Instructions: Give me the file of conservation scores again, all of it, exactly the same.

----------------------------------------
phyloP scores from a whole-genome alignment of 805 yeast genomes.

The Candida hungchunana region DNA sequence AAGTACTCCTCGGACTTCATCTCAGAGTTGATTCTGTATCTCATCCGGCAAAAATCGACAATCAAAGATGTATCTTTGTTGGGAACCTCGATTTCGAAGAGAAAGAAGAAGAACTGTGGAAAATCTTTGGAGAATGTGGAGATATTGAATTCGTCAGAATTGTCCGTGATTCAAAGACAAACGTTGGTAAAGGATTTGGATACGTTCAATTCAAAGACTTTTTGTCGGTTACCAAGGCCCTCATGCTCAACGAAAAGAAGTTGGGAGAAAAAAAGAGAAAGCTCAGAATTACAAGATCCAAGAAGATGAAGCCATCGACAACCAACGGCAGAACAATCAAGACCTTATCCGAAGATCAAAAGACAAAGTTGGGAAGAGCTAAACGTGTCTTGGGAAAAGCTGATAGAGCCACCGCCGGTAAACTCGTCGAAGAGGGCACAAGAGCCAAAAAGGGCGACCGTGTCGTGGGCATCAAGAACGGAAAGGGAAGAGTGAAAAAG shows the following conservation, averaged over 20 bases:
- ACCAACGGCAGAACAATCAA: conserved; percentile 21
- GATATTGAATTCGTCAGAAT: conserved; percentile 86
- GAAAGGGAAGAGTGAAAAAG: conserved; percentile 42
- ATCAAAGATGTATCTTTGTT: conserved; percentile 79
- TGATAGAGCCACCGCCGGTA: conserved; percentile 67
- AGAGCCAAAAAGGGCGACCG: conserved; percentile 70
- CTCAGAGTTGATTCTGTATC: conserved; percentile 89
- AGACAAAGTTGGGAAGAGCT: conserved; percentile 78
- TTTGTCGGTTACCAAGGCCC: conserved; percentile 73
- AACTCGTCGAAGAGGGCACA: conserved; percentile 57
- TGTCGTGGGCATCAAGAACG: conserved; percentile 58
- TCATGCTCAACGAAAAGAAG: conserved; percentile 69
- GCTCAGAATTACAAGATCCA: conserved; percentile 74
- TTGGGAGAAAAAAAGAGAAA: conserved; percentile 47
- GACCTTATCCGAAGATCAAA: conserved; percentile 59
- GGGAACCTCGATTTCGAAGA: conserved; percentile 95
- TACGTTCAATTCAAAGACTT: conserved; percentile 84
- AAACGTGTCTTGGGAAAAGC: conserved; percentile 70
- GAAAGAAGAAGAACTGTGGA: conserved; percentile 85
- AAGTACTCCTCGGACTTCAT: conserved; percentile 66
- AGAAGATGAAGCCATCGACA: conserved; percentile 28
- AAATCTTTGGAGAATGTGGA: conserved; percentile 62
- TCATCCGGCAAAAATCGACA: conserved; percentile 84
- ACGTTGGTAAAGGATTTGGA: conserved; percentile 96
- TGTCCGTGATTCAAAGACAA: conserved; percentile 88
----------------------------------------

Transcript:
phyloP scores from a whole-genome alignment of 805 yeast genomes.

The Candida hungchunana region DNA sequence AAGTACTCCTCGGACTTCATCTCAGAGTTGATTCTGTATCTCATCCGGCAAAAATCGACAATCAAAGATGTATCTTTGTTGGGAACCTCGATTTCGAAGAGAAAGAAGAAGAACTGTGGAAAATCTTTGGAGAATGTGGAGATATTGAATTCGTCAGAATTGTCCGTGATTCAAAGACAAACGTTGGTAAAGGATTTGGATACGTTCAATTCAAAGACTTTTTGTCGGTTACCAAGGCCCTCATGCTCAACGAAAAGAAGTTGGGAGAAAAAAAGAGAAAGCTCAGAATTACAAGATCCAAGAAGATGAAGCCATCGACAACCAACGGCAGAACAATCAAGACCTTATCCGAAGATCAAAAGACAAAGTTGGGAAGAGCTAAACGTGTCTTGGGAAAAGCTGATAGAGCCACCGCCGGTAAACTCGTCGAAGAGGGCACAAGAGCCAAAAAGGGCGACCGTGTCGTGGGCATCAAGAACGGAAAGGGAAGAGTGAAAAAG shows the following conservation, averaged over 20 bases:
- ACCAACGGCAGAACAATCAA: conserved; percentile 21
- GATATTGAATTCGTCAGAAT: conserved; percentile 86
- GAAAGGGAAGAGTGAAAAAG: conserved; percentile 42
- ATCAAAGATGTATCTTTGTT: conserved; percentile 79
- TGATAGAGCCACCGCCGGTA: conserved; percentile 67
- AGAGCCAAAAAGGGCGACCG: conserved; percentile 70
- CTCAGAGTTGATTCTGTATC: conserved; percentile 89
- AGACAAAGTTGGGAAGAGCT: conserved; percentile 78
- TTTGTCGGTTACCAAGGCCC: conserved; percentile 73
- AACTCGTCGAAGAGGGCACA: conserved; percentile 57
- TGTCGTGGGCATCAAGAACG: conserved; percentile 58
- TCATGCTCAACGAAAAGAAG: conserved; percentile 69
- GCTCAGAATTACAAGATCCA: conserved; percentile 74
- TTGGGAGAAAAAAAGAGAAA: conserved; percentile 47
- GACCTTATCCGAAGATCAAA: conserved; percentile 59
- GGGAACCTCGATTTCGAAGA: conserved; percentile 95
- TACGTTCAATTCAAAGACTT: conserved; percentile 84
- AAACGTGTCTTGGGAAAAGC: conserved; percentile 70
- GAAAGAAGAAGAACTGTGGA: conserved; percentile 85
- AAGTACTCCTCGGACTTCAT: conserved; percentile 66
- AGAAGATGAAGCCATCGACA: conserved; percentile 28
- AAATCTTTGGAGAATGTGGA: conserved; percentile 62
- TCATCCGGCAAAAATCGACA: conserved; percentile 84
- ACGTTGGTAAAGGATTTGGA: conserved; percentile 96
- TGTCCGTGATTCAAAGACAA: conserved; percentile 88